Compartmental models for diffusion weighted MRI reveal widespread brain changes in HIV-infected patients

Annu Int Conf IEEE Eng Med Biol Soc. 2021 Nov;2021:3834-3837. doi: 10.1109/EMBC46164.2021.9629510.

Abstract

Diffusion tensor imaging (DTI) has been used to explore changes in the brain of subjects with human immunodeficiency virus (HIV) infection. However, DTI notoriously suffers from low specificity. Neurite orientation dispersion and density imaging (NODDI) is a compartmental model able to provide specific microstructural information with additional sensitivity/specificity. In this study we use both the NODDI and the DTI models to evaluate microstructural differences between 35 HIV-positive patients and 20 healthy controls. Diffusion-weighted imaging was acquired using three b-values (0, 1000 and 2500 s/mm2). Both DTI and NODDI models were fitted to the data, obtaining estimates for fractional anisotropy (FA), mean diffusivity (MD), radial diffusivity (RD), axial diffusivity (AD), neurite density index (NDI) and orientation dispersion index (ODI), after which we performed group comparisons using Tract-based spatial statistics (TBSS). While significant group effects were found in in FA, MD, RD, AD and NDI, NDI analysis uncovered a much wider involvement of brain tissue in HIV infection as compared to DTI. In region-of interest (ROI)-based analysis, NDI estimates from the right corticospinal tract produced excellent performance in discriminating the two groups (AUC = 0.974, sensitivity = 90%; specificity =97%).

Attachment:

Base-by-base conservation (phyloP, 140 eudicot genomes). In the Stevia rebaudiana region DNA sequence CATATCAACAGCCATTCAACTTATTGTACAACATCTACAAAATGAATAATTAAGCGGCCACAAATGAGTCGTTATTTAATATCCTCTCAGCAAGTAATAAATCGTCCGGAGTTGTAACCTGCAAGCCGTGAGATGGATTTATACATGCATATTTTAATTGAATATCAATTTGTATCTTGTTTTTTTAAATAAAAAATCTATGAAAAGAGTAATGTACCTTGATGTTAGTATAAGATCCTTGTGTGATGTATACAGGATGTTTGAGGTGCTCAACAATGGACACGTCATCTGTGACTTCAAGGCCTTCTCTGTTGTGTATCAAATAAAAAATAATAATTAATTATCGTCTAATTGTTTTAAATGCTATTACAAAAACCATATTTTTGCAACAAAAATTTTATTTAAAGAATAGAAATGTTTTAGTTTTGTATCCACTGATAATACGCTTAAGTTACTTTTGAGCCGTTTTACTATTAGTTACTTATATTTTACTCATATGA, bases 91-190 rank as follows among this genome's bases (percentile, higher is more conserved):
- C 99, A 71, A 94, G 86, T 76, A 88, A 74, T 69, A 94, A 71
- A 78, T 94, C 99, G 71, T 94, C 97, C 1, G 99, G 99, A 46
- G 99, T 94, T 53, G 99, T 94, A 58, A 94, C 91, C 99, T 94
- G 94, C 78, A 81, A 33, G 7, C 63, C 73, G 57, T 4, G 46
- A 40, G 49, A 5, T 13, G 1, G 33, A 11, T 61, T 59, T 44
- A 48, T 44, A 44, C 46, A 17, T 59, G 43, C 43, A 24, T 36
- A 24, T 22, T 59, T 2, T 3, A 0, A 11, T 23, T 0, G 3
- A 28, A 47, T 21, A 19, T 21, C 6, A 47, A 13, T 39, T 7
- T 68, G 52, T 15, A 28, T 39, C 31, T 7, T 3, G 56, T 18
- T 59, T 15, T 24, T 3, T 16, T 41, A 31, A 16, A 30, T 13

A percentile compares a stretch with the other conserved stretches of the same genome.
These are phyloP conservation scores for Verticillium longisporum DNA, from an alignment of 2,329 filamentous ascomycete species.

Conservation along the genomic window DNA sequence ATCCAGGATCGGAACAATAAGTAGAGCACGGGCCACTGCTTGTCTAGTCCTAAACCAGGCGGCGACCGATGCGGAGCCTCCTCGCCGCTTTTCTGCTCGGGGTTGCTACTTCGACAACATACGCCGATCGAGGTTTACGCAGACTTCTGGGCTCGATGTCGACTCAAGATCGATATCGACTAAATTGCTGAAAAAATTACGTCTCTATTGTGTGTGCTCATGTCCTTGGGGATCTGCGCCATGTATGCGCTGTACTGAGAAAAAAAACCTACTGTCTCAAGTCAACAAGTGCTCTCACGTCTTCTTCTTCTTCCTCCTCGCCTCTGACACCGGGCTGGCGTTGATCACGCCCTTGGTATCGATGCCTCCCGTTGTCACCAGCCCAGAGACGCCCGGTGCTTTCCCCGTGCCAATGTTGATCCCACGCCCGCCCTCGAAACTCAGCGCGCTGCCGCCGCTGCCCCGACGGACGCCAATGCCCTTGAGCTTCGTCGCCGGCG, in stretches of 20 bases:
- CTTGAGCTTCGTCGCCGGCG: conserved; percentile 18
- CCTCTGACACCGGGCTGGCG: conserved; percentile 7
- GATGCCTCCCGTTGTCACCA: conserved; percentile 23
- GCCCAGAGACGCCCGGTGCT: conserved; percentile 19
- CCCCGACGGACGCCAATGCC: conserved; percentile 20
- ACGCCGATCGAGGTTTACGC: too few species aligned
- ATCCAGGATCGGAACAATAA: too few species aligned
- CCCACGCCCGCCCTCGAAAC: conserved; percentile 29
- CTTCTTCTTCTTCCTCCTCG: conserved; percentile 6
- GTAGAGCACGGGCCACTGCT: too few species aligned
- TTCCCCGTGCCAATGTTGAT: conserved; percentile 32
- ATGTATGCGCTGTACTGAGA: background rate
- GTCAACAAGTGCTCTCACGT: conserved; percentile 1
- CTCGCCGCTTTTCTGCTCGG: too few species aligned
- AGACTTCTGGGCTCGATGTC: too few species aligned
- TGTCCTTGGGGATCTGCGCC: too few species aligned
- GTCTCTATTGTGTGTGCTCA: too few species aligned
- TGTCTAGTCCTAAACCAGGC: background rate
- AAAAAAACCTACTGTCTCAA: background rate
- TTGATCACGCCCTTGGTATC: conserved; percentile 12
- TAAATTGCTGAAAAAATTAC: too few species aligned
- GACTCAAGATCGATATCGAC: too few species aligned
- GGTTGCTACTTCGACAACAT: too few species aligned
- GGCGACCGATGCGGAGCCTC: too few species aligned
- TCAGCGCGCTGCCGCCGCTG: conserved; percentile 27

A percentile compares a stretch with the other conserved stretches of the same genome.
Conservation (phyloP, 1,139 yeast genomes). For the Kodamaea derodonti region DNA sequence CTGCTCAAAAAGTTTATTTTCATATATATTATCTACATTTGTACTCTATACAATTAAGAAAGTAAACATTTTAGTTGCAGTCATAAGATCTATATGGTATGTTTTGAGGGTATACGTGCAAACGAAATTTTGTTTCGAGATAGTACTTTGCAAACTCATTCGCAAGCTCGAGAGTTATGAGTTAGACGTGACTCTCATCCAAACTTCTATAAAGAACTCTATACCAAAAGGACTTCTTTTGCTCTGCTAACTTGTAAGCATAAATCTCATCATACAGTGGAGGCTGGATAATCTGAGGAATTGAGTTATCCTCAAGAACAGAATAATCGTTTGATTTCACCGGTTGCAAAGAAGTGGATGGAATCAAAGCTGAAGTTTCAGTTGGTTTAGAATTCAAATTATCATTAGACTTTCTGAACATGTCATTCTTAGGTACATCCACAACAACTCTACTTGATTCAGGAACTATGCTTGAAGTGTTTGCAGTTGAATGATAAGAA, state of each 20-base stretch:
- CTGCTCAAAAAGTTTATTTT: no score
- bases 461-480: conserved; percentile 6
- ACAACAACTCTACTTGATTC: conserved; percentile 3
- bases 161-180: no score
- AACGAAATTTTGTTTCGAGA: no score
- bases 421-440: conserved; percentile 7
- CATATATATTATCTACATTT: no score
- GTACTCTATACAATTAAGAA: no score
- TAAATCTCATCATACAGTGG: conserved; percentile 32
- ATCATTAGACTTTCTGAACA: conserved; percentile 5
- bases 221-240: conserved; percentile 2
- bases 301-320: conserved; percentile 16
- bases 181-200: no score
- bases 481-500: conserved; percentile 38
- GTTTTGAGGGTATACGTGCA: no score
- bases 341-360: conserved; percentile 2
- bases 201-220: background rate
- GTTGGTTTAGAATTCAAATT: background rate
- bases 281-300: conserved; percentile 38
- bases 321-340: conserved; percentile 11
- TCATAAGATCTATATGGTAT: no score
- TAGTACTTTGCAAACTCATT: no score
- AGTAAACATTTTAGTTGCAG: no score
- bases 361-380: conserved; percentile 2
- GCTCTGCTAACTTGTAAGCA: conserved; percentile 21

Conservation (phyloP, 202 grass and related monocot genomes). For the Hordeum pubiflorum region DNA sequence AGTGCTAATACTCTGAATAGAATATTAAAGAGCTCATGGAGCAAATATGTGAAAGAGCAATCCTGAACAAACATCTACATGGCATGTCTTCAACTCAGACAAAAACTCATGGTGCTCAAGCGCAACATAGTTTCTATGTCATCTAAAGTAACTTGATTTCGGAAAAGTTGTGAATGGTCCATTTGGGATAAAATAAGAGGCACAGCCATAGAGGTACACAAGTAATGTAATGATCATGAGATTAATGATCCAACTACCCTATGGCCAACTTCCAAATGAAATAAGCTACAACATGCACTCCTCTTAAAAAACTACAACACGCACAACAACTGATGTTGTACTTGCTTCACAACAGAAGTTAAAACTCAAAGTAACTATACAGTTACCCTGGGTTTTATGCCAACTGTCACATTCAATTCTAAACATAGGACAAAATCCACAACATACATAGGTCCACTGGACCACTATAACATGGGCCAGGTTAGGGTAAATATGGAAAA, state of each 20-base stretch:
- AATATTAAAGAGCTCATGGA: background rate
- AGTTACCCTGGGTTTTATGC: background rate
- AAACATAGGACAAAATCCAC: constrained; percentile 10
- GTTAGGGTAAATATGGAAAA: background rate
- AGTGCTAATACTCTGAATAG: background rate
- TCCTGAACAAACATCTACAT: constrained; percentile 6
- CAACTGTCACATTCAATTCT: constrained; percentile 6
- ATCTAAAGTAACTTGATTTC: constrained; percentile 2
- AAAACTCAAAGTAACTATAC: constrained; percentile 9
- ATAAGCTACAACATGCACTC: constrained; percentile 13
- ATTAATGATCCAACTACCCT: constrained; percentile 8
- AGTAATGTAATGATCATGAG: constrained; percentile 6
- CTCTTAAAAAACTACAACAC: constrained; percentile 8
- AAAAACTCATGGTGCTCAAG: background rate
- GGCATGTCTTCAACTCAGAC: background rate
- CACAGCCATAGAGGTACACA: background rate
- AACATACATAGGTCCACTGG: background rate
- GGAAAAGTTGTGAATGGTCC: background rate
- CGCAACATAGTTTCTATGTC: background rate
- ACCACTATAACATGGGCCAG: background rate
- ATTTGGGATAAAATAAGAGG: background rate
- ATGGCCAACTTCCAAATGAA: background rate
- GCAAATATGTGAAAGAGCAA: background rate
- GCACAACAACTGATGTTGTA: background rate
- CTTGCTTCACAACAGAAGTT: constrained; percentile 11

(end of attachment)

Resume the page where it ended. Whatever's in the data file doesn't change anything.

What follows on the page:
MeSH terms

  • Brain / diagnostic imaging
  • Diffusion Magnetic Resonance Imaging
  • Diffusion Tensor Imaging*
  • Epidemiological Models
  • HIV Infections*
  • Humans